The little hamlet of Greyton lies picturesquely embedded in a valley at the foot of the Riviersonderend Mountains on the banks of the river Riviersonderend.
Greyton is part of the Overberg. It is linked to the neighbouring town of McGregor in the Breede River region through the 14 kilometre long Boesmanskloof hiking trail.
Greyton started off in the middle of the 19th century as a farmers' settlement. The quaint character of this rural village has been preserved until today. Many of the streets are untarred and lined by mighty oak trees, providing welcome shade. The pretty houses are well restored, white-washed and surrounded by meticulously manicured gardens. Small irrigation channels seam the village streets. Pretty cafés and restaurants invite you to try their exquisite fare.
Greyton provides peace and relaxation. Many artists and affluent escapees from the metropolitan area of Cape Town have discovered this place for themselves over the last couple of years and settled here. They largely contributed to the cultural offering of the village and call it nowadays the "Art Capital of the Overberg". Greyton boasts several art galleries and a well attended music festival in summer.
A historical highlight with a romantic and peaceful atmosphere awaits the visitor in Genadendal, four kilometres from Greyton. It is the oldest mission station in South Africa, founded in 1738 by the missionary Georg Schmidt of the Evangelic-Lutheran Brotherhood of the Moravian Church ("Herrnhuther") near Dresden in Germany.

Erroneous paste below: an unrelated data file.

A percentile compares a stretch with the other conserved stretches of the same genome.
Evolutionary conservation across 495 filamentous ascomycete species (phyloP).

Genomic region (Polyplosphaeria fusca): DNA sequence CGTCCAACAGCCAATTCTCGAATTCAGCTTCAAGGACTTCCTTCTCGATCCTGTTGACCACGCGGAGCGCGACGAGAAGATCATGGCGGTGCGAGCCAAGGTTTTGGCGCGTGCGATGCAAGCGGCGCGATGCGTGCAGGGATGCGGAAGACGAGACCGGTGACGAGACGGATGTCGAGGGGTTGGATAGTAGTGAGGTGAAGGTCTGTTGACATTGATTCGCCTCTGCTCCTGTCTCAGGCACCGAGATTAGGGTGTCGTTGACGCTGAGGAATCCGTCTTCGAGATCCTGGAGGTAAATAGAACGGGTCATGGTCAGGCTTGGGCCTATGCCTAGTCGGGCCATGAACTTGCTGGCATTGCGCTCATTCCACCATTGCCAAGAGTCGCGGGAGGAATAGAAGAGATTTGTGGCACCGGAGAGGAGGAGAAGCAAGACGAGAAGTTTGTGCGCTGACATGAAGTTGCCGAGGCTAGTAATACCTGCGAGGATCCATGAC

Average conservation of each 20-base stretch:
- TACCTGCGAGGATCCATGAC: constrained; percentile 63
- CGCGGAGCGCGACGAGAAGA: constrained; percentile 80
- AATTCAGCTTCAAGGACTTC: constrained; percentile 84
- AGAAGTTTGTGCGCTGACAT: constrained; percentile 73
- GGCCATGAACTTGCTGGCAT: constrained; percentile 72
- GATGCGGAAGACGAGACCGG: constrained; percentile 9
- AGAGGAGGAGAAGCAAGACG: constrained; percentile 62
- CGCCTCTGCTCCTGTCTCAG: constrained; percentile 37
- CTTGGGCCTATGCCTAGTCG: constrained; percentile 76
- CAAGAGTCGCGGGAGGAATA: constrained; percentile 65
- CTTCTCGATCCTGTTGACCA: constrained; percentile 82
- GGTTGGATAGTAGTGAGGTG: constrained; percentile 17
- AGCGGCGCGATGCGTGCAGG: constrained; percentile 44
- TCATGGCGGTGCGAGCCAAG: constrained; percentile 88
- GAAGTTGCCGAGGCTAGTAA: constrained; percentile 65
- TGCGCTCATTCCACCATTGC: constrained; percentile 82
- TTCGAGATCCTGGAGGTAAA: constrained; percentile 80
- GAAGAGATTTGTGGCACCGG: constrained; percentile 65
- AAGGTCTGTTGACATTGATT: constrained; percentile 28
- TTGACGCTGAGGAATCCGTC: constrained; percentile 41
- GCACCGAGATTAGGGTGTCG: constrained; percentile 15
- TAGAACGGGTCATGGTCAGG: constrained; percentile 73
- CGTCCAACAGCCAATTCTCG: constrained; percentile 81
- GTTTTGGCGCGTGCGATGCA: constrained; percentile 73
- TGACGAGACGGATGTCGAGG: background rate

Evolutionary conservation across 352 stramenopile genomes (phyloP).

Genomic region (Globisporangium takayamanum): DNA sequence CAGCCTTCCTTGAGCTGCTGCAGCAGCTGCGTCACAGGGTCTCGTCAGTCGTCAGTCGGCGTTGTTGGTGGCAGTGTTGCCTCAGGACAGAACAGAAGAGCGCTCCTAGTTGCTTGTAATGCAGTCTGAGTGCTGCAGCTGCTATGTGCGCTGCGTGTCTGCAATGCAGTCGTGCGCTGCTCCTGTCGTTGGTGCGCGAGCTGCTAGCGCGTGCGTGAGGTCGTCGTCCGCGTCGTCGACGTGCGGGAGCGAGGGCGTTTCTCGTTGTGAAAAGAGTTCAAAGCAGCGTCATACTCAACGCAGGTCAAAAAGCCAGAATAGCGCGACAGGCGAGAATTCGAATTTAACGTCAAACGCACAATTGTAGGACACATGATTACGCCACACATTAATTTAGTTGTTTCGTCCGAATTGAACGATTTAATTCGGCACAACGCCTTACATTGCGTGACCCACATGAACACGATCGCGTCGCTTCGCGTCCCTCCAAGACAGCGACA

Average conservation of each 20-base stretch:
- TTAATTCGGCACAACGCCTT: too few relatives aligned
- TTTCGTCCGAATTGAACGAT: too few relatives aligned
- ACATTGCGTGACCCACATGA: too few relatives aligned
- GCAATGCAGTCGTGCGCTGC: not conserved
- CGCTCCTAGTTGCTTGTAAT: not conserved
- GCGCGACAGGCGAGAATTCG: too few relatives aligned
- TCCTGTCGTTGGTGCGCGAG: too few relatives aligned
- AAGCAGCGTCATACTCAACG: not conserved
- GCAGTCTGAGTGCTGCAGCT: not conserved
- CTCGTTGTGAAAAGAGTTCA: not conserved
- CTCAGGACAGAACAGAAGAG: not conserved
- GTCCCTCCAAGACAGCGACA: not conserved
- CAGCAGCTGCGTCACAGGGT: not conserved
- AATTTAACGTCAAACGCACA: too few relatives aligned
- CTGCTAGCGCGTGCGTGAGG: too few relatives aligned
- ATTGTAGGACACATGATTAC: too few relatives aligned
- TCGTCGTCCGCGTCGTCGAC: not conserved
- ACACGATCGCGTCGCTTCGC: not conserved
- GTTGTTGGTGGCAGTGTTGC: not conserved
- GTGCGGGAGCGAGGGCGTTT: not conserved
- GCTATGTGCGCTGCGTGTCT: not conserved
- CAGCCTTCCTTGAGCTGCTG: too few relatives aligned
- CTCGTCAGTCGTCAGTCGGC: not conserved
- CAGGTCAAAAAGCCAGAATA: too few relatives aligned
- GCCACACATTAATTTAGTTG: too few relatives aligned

The Moravian mission cared for the Hessekwa-Khoi who lived here. Schmidt opened the first school in South Africa in Genadendal, where the Khoi learnt to read and write with tools that can still be seen and remind one of the much more recent Montessori approach. In 1838, the country's first centre for teacher education started here. In the beginning of the Apartheid era it was banned and closed down. People of colour were not supposed to learn more than they needed to know for mean labour.
Genadendal "Valley of Grace" is now a beautifully restored museum village with several workshops, a book store, a guest house, an old pharmacy, a working watermill, a museum and the Mission Church from 1893 with the oldest organ of South Africa.
More information for visitors to be found on the INFO page.
Top right: Typical village street in Greyton. Top left: Museum in Genadendal. Below: Watermill in Genadendal.